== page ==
Hot Sulphur Springs tree program gets growing
Hot Sulphur Springs’ new tree program takes root on Saturday, May 16, with seedlings from the Colorado State Forest Service being made available free of charge to the town’s residents.
The seedling sendoff will be from 10 a.m. until noon at the HSS Community Garden in Town Park near the tennis courts and water treatment plant.
Several varieties of conifers are among the selections, as well as deciduous seedlings like cottonwood and aspen. The limit is two trees per resident, although heartfelt appeals for more will be considered. Bring a bucket to take home a load of good planting soil.
The tree program was created earlier this year by the HSS Board of Trustees as an ongoing conservation project to promote tree planting in the town for not only aesthetics but also for restoration of trees lost to disease and age, wind and snow protection, shelter for homes, erosion control, and advancing clean air and water conservation.
After proposing the plan, Trustee Richard Johnson was appointed manager of the project with a first-year budget of $500.
“There are a number of areas in the town that look barren,” he said of his reason for introducing the measure, “so I thought one way of helping residents spruce things up as well as promoting conservation would be to start an ongoing, town-centered tree program to make seedlings and young trees available on a cost-free basis. Residents of more verdant neighbors also may pick up seedlings.”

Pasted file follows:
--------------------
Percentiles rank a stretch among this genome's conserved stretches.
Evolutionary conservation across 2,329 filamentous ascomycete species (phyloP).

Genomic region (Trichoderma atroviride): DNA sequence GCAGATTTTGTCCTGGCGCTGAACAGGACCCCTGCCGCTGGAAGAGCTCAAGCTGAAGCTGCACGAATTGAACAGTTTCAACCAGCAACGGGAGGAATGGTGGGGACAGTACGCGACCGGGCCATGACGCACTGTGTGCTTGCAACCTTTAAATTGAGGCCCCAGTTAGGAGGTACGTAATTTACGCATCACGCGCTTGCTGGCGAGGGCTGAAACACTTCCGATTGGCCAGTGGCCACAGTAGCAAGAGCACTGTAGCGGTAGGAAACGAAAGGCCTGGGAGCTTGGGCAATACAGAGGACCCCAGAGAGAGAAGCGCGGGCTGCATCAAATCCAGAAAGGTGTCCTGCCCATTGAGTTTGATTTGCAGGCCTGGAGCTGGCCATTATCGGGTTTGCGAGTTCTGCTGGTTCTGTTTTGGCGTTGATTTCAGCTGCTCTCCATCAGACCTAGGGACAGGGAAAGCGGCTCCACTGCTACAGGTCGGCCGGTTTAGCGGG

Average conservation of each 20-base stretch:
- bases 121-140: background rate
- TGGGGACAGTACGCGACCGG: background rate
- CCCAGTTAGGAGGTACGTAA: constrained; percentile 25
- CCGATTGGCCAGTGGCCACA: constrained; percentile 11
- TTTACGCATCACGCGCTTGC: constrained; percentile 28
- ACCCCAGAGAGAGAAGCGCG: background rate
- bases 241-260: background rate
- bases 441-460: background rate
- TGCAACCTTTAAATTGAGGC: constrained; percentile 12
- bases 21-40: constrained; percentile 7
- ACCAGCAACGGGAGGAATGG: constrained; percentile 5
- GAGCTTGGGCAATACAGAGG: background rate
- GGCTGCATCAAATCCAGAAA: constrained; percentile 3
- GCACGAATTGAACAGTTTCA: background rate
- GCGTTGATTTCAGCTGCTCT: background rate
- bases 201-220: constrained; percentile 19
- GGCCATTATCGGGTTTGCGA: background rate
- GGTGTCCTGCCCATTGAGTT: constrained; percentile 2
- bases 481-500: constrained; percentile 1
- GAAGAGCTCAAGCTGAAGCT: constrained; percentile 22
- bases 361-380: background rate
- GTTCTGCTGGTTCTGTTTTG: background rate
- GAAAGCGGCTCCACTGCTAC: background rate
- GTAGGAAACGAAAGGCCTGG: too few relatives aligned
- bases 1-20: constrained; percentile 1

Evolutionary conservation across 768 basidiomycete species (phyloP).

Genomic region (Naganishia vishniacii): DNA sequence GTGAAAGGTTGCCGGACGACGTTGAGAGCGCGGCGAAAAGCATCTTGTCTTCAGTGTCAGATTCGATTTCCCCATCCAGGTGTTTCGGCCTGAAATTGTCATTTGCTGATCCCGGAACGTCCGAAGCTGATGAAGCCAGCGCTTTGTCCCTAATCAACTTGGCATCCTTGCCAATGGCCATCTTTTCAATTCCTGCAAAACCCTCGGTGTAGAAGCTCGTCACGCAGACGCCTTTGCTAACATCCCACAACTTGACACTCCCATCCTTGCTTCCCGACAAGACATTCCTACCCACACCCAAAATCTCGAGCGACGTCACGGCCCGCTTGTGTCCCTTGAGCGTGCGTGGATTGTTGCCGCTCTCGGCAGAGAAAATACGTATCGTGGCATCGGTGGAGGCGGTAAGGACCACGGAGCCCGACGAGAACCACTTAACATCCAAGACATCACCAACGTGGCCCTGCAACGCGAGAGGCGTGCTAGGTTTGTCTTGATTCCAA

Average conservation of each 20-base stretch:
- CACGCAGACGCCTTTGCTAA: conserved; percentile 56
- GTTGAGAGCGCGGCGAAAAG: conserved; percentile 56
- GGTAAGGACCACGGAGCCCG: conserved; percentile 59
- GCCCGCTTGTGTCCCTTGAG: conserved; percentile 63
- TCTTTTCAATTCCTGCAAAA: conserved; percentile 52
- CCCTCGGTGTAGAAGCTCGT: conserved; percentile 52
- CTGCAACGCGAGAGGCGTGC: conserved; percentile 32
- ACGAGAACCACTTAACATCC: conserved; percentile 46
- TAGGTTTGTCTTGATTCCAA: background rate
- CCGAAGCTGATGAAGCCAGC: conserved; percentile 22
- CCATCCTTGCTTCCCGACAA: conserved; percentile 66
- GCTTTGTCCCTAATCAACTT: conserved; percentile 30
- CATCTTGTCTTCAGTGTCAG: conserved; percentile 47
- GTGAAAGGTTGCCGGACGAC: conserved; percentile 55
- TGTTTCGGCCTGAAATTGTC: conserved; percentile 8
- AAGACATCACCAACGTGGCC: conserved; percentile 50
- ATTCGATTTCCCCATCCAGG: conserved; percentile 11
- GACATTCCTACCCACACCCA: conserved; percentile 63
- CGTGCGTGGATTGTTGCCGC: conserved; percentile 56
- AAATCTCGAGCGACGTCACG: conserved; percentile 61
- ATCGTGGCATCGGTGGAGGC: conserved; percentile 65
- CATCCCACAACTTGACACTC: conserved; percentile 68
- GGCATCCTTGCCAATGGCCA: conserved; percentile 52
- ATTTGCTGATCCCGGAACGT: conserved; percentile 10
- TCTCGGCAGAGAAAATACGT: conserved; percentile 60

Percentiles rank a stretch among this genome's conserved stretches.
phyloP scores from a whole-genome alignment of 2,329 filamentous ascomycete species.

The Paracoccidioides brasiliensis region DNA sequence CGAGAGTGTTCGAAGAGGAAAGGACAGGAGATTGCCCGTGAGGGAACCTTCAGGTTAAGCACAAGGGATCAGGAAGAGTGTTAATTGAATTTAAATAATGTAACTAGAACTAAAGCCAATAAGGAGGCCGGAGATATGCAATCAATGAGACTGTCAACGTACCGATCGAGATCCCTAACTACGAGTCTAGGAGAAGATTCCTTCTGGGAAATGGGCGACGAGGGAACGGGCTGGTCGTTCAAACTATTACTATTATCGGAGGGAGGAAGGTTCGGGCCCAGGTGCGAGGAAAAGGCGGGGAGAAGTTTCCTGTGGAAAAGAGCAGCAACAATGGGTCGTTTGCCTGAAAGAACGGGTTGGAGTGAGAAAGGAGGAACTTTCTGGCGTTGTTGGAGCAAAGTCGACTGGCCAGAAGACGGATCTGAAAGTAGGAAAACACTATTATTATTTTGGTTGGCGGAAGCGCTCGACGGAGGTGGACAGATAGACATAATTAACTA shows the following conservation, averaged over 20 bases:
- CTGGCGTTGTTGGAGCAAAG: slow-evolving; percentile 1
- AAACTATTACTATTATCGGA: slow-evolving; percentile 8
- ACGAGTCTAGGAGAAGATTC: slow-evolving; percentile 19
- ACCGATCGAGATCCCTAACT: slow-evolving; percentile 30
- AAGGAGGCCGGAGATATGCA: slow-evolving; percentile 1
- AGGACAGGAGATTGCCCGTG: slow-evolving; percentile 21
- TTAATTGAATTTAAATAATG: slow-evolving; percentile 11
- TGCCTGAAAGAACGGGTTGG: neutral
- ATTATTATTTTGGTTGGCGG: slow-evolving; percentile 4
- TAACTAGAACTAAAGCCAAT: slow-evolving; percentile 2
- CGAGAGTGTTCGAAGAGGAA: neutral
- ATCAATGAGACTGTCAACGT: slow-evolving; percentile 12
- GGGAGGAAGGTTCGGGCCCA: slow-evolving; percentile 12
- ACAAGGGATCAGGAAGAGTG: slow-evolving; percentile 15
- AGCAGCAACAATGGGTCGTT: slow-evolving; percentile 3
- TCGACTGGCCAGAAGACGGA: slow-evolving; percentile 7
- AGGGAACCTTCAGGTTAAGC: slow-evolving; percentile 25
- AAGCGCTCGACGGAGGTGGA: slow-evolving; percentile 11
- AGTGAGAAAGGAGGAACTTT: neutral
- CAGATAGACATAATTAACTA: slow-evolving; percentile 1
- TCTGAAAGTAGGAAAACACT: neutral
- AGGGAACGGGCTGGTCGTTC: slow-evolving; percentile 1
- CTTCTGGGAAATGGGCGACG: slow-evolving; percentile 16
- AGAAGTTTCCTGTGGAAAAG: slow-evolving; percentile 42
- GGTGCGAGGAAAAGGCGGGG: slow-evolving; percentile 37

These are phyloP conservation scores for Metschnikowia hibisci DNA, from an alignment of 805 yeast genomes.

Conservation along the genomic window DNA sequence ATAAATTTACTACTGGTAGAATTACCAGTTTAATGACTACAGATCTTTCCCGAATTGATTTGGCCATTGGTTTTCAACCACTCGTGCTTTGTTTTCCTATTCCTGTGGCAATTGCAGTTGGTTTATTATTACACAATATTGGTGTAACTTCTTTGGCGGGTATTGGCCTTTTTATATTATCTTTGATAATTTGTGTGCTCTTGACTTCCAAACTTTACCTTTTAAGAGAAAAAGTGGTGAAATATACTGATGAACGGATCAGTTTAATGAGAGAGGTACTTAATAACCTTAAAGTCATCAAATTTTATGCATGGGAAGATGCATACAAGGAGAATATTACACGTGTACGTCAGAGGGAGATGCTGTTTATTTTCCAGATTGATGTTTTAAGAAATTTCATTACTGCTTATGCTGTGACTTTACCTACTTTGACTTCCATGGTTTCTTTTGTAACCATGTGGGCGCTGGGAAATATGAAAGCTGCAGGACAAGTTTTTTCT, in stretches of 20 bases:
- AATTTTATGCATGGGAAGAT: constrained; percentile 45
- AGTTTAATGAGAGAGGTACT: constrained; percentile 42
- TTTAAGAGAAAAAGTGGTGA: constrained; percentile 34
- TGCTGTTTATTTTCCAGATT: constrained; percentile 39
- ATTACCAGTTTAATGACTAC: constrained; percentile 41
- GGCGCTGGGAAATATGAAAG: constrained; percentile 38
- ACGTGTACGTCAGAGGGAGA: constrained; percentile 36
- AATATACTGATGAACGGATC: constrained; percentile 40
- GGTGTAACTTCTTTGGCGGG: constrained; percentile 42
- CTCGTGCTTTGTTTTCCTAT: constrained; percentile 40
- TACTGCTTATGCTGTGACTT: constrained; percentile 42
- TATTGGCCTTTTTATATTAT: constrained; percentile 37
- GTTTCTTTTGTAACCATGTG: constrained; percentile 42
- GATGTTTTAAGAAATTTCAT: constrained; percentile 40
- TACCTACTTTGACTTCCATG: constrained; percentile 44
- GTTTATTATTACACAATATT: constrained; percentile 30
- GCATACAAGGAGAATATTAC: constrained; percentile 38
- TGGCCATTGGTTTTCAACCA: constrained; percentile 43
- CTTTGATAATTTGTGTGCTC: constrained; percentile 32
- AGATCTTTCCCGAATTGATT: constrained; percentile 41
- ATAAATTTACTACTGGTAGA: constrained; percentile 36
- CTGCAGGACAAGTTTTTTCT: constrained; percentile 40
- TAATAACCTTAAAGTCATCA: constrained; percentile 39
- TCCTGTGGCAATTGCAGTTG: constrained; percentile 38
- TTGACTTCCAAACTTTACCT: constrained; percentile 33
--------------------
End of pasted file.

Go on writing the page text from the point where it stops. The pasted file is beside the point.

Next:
Johnson said the intent of the program is to establish a permanent town nursery that would allow the plants to mature over two or three season before they are distributed.
“The older the plants, the better chance they have of surviving,” he said. He is starting with an allotment of some 120 trees from the Colorado State Forest Service through the Middle Park Conservation District.
“The purpose is to get a nursery going that will offer a healthy, three-year-old sapling. But if people want to nurture a seedling from the get-go, well, we’ve got seedlings for them,” Johnson said.
Grand County Community Gardens provided the town two 4×16-foot raised beds for the project’s first two seasons.
“We’re grateful for that, because it took the pressure off finding a home for my seedlings on short notice this spring,” he said.
Johnson said he’s scouting the town’s public areas where a permanent nursery might be located. He can be reached through the Town Hall at 970-725-3933 or email@example.com.
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